At UWC ISAK Japan, our distinct mission is to “empower students to become transformational leaders who explore new frontiers for the greater good of Asia and beyond”. It is thus important that our students be informed and engaged with issues that are happening not just in our community, but around the world. With that in mind, during assembly on Monday, we launched the Global Issues carousel, where three students presented on topics of both global and personal importance.
Ayana (Class of 2019, Japan) introduced her peers to Japanese politics, Sara (Class of 2019, Italy) discussed the issues associated with migration, and Denzel (Class of 2019, Zimbabwe) presented about the fall of President Mugabe in his home country.
Ayana explained that having this opportunity to share her knowledge about Japanese politics was exciting because she believes that politics go beyond academics. She acknowledged that many of her peers will likely not stay in Japan forever, but that it is still beneficial to the UWC ISAK community to learn about how Japanese politics work so that they can bring that knowledge back home and compare.
The carousels ended with students being encouraged to go beyond the presentations and engage with these issues on their own time. To facilitate this, school librarian, Mrs. Fitzgerald, has put together a recommended reading list that includes books about Zimbabwe, politics in Japan and refugee/migration issues.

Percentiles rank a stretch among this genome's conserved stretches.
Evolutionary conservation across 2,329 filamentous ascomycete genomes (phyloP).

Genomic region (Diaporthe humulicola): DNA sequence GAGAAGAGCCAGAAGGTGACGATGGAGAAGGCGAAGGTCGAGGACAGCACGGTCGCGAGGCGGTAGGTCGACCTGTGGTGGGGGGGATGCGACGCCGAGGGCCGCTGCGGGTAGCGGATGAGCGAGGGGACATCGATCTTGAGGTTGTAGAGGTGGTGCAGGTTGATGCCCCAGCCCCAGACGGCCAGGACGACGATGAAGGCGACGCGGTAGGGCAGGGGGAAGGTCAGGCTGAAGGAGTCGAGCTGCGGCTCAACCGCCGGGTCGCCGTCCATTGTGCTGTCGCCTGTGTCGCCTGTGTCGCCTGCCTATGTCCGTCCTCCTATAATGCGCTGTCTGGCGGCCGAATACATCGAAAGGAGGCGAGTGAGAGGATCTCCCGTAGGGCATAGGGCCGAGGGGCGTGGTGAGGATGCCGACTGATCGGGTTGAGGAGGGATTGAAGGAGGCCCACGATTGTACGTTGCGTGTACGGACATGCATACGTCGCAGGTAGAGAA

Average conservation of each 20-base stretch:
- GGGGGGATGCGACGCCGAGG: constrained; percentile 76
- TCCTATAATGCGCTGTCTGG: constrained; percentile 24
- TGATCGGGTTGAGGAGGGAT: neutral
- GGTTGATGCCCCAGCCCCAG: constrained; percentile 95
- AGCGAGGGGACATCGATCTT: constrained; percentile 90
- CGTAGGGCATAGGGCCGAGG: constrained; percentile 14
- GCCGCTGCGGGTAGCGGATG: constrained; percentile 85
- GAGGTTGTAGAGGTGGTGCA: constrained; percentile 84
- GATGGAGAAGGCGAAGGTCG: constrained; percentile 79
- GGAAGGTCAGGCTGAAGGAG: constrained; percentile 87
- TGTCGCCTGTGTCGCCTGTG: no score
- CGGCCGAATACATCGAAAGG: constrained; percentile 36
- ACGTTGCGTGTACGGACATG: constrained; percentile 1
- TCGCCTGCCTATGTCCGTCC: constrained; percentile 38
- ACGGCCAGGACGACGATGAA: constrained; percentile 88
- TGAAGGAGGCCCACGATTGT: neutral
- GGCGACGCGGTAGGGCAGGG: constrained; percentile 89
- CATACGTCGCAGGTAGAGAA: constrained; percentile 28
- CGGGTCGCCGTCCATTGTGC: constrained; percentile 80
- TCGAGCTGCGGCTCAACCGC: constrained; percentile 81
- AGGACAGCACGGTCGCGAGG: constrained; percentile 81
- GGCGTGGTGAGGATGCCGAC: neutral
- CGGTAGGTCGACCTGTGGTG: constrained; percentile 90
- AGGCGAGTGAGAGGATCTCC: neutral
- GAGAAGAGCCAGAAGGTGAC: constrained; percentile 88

Global issues will be explored in a different format on December 10, when the Cultural Awareness, Peace and Interaction (CAPI) club holds an exhibition of student works focusing on humanitarian issues in honor of Human Rights Day.
“The Global Issues carousels were fantastic because we got to learn so much more about issues and problems in many places other than our own countries. Through this, I think our students were exposed to new ideas and perspectives about the world that they never thought of before. I was really surprised by how the situation in Zimbabwe would remind me of what is happening in Thailand right now, so now I start looking at the Thai government from a different perspective. Overall, I think this was such a great opportunity and it helps us become better citizens of the world.”
– Gunn (Class of 2018, Thailand)